digging, weeding, planning,
    mulching, planting, dreaming
    of mountains of perfect tomatoes,
    fragrant basil, gifts of herbs.
    Lovely daydreams unaffected by sore knees
    or a throbbing lower back.

    Then, the warmer blush of summer
    turning to humid mosquito days.
    An extra dose of Advil here and there,
    Dragging out the hose one more time,
    Happily thinking of hard work’s reward
    This year the June beetles will not win and
    OH MY GOD ARE THOSE HORNWORMS ON MY TOMATOES?!

    High summer, drought, angry sun.
    The weeds dwarf everything.
    The beetles ate the basil.
    My kids adopted the hornworms.
    The peppers protested my intermittent watering and shrunk.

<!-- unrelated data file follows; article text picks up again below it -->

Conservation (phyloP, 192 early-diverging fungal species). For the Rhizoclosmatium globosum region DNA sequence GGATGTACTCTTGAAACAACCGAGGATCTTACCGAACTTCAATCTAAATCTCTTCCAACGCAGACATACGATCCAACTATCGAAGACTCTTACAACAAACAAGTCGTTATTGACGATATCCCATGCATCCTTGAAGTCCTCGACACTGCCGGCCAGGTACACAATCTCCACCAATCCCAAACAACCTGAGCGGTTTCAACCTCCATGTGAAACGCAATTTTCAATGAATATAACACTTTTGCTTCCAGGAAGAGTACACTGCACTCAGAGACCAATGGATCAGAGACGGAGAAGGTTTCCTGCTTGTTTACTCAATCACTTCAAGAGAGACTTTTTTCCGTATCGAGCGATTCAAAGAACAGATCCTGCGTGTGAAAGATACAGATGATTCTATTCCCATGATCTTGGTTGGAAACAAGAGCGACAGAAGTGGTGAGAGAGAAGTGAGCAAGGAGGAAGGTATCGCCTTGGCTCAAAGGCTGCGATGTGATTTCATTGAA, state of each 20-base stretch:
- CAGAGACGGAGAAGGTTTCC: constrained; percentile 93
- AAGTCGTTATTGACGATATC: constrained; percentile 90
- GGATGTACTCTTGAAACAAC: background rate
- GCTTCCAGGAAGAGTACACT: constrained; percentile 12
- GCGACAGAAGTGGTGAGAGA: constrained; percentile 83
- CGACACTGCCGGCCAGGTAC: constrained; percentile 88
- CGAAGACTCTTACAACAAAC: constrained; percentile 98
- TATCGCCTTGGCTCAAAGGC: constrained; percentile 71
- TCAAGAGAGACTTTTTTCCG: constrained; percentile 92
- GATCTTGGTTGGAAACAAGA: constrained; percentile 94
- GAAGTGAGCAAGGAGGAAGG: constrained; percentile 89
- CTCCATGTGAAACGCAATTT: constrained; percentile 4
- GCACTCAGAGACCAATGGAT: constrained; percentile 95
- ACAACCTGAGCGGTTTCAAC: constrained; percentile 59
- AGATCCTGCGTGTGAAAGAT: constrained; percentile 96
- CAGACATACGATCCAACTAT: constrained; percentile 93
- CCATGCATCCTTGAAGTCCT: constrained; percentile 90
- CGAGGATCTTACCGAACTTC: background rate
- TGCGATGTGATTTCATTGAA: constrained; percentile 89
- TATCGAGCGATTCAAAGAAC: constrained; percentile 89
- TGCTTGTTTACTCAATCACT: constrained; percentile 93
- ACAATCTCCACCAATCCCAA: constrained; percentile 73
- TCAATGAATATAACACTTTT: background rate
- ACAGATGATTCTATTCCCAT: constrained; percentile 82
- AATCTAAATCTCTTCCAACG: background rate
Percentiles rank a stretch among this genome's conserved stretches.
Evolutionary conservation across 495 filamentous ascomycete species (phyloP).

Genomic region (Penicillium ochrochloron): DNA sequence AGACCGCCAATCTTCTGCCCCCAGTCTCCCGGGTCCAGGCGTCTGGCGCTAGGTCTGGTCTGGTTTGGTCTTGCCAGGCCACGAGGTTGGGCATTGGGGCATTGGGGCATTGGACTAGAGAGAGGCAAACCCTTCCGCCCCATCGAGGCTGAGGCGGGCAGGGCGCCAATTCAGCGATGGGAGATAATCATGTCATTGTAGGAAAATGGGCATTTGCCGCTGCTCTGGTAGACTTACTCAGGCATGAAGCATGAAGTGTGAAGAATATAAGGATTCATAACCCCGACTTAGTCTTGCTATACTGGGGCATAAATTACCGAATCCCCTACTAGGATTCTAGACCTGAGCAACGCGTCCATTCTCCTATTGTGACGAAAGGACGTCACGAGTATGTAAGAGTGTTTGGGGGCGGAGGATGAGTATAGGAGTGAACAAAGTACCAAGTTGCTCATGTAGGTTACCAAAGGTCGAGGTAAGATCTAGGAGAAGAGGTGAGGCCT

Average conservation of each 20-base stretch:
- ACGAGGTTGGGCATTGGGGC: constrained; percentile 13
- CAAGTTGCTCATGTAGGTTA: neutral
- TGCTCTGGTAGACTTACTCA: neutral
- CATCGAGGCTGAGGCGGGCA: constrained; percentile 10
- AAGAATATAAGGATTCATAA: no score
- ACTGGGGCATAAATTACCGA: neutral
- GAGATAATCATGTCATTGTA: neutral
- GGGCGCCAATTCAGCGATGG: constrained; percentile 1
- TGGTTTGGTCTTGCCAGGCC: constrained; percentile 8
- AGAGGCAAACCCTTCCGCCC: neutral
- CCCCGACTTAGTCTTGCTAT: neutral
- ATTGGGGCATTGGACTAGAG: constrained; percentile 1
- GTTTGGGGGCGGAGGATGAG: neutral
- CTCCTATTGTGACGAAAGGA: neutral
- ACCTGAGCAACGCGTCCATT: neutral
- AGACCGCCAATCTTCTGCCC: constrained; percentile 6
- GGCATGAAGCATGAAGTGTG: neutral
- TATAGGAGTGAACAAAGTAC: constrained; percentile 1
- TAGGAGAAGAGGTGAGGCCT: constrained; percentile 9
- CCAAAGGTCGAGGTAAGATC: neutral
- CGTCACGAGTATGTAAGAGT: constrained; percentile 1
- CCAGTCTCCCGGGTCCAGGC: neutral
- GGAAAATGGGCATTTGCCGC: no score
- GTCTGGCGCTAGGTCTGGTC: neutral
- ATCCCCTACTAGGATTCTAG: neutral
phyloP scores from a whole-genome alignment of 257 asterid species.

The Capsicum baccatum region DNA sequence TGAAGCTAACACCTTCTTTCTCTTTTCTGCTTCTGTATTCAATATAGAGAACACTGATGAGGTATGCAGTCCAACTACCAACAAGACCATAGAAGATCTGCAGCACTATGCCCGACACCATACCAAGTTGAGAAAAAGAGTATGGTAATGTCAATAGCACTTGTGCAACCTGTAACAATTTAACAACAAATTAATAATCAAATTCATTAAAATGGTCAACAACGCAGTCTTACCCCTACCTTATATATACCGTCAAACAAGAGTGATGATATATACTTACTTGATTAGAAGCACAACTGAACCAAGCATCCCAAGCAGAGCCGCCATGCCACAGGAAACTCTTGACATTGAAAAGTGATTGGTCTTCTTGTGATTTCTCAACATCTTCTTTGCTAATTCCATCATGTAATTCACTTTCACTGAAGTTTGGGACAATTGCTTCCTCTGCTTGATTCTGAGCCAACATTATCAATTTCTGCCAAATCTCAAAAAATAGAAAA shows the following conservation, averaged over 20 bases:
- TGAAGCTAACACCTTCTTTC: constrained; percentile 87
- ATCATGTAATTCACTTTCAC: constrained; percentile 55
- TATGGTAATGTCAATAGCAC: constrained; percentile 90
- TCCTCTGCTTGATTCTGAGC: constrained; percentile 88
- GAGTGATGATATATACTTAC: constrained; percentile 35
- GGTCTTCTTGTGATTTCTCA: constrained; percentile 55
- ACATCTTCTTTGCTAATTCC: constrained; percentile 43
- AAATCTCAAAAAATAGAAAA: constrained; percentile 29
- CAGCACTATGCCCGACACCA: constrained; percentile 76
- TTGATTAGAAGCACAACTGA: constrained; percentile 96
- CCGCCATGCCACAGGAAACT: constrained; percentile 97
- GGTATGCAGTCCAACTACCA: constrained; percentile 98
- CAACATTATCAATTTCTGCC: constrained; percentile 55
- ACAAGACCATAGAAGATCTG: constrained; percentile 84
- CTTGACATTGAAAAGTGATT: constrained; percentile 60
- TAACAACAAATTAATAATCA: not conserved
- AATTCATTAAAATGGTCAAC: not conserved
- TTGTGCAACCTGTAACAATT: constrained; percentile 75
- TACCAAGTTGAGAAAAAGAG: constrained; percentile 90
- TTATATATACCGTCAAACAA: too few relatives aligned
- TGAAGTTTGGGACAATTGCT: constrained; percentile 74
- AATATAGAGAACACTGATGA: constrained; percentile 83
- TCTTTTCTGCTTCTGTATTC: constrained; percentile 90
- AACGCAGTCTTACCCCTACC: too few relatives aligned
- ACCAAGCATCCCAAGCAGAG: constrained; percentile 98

Time to sit on the deck, have a martini,
    and ponder the power of nature.
    Much easier than pulling weeds.

  21. Sue Lowery says:

    Dirt so warm and brown
    Earthworm pink and glistenly
    Gliding through the soil

  22. Rich says:

    Amy Stewart needs only to say “jump”
    “How High?” ask the poets who bump
    into each other as they scramble
    and tumble and fumble and ramble
    all for a box over which they can slump.

  23. Amanda says:

    A raised bed? Sake’s alive!
    My dad is sixty-five!
    He’s retiring next week
    and a garden he will seek!
    If I win this cool raised bed
    I give it to him, instead!

  24. Pat says:

    I think that I shall never see
    A job as hard as weeding on knee.
    A job who’s toll on aching back
    Still lingers in the joints that crack.
    Poems are made by fools like me,
    But a bed araised is sheer candy.

  25. Hi Amy,

    It’s happy hour, welcome one welcome all!